Posts

exercise

Can you get rid of Back Pain with Exercise?

With small group fitness, Pilates studios such as our own, and many gyms reopening again on June 1st, people are itching to get back into their exercise routines. In our last post, we talked about tips and considerations on things you can do to ensure your body is ready to go back, especially after weeks of quarantine.

But many folks I speak with have had back pain for years, long before quarantine. So many people have tried weekly massage, daily stretching and foam rolling, and every exercise under the sun — only to find that their back pain ALWAYS comes back.

Research has confirmed many times over that exercise is the best “treatment” for back pain.

While prescription medication, steroid injections, and even surgery may be more successful at getting your back pain gone quickly — a proper exercise routine beats these things out every time. Outcomes are either the same, or better, when you choose exercise over those procedures. It’s why in our business, we focus on empowering you through movement — instead of pills or procedures! If a long-term solution is what you’re looking for, and you want to end the merry-go-round of your back pain always returning, then proper exercise is the best route hands down.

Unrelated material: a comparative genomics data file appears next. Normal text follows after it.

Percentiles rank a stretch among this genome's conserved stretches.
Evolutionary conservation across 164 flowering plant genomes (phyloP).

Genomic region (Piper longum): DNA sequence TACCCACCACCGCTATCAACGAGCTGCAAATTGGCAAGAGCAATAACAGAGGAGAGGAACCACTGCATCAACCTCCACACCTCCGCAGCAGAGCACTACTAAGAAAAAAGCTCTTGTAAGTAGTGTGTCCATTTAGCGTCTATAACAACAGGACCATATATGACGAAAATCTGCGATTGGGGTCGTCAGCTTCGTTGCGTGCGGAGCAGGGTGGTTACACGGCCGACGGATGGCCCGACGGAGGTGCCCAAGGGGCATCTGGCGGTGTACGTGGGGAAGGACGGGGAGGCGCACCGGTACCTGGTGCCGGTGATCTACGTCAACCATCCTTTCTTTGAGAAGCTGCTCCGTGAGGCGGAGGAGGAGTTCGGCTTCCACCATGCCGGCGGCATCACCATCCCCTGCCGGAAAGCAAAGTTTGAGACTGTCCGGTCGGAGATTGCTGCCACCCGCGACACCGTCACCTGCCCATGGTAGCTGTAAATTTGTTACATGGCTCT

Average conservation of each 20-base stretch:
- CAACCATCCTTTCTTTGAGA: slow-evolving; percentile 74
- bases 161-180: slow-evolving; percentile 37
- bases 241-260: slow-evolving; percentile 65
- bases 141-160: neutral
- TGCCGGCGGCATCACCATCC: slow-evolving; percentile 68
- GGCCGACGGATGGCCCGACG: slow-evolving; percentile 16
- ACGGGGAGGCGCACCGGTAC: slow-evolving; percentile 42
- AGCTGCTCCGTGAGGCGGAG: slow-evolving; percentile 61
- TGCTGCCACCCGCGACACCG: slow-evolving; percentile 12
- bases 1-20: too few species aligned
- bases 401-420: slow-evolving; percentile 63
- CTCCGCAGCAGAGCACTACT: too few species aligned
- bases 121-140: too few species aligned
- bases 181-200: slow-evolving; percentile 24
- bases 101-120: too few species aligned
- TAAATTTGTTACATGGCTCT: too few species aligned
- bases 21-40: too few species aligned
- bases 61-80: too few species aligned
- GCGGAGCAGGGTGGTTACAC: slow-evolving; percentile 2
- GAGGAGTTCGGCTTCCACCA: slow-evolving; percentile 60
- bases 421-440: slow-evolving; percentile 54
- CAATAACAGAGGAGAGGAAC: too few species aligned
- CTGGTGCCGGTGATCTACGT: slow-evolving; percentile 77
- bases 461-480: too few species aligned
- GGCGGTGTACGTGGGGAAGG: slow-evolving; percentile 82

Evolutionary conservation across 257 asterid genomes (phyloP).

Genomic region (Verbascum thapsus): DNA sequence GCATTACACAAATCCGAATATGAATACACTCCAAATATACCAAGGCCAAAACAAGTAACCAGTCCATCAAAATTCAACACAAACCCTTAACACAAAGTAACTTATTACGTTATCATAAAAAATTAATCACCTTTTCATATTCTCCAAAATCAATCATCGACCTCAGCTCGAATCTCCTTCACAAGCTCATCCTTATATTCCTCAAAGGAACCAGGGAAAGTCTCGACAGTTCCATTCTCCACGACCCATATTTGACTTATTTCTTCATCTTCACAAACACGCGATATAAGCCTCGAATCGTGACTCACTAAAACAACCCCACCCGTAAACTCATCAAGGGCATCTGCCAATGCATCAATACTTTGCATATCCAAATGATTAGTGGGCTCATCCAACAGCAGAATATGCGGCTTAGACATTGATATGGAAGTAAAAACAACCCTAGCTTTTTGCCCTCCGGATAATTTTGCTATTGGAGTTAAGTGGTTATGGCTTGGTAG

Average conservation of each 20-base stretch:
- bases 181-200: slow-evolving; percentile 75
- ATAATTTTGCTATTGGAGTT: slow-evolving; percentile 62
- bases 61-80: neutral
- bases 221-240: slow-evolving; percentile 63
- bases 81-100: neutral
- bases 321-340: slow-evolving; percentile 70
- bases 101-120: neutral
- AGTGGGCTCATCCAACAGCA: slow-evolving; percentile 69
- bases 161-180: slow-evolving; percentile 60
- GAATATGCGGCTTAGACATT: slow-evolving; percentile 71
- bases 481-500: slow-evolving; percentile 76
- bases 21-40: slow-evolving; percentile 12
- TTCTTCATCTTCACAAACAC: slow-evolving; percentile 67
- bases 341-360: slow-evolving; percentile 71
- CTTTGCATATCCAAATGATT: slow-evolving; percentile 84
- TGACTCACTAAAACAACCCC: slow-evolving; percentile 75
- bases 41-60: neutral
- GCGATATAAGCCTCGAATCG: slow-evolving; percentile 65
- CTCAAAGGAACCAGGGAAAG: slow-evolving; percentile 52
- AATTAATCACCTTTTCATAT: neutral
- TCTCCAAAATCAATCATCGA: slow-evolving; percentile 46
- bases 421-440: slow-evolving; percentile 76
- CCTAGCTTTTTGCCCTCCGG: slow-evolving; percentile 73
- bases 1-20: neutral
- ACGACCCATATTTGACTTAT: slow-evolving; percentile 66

Sounds simple, right? Why then, do four out of five people continue to suffer from debilitating back pain?

It’s because not all back pain is created equal, and neither is exercise. The tricky part is that for most back pain, any kind of movement is going to make you feel better. Our bodies are designed to move and not sit still. It’s why you wake up feeling stiff and painful, and better after you’ve moved around for about an hour. Movement brings blood flow to our muscles and joints, and exercise spreads pain-reducing endorphins throughout our body. But more often than not, the pain comes back the next day, or in come cases, feels worse two or three days later. And the frustrating part is that you never know exactly what you did — so you just rinse and repeat — hoping the next day it finally “works”.

Exercise DOES work to help your back pain, just like the research says, but it needs to be specific.

Skill and coordination also matter. One exercise can act like a miracle for one person’s back pain, while it aggravates another’s. I see this all the time in my office. The nuances come down to cues, tiny little tweaks, or sometimes you need a different exercise all together for your particular body.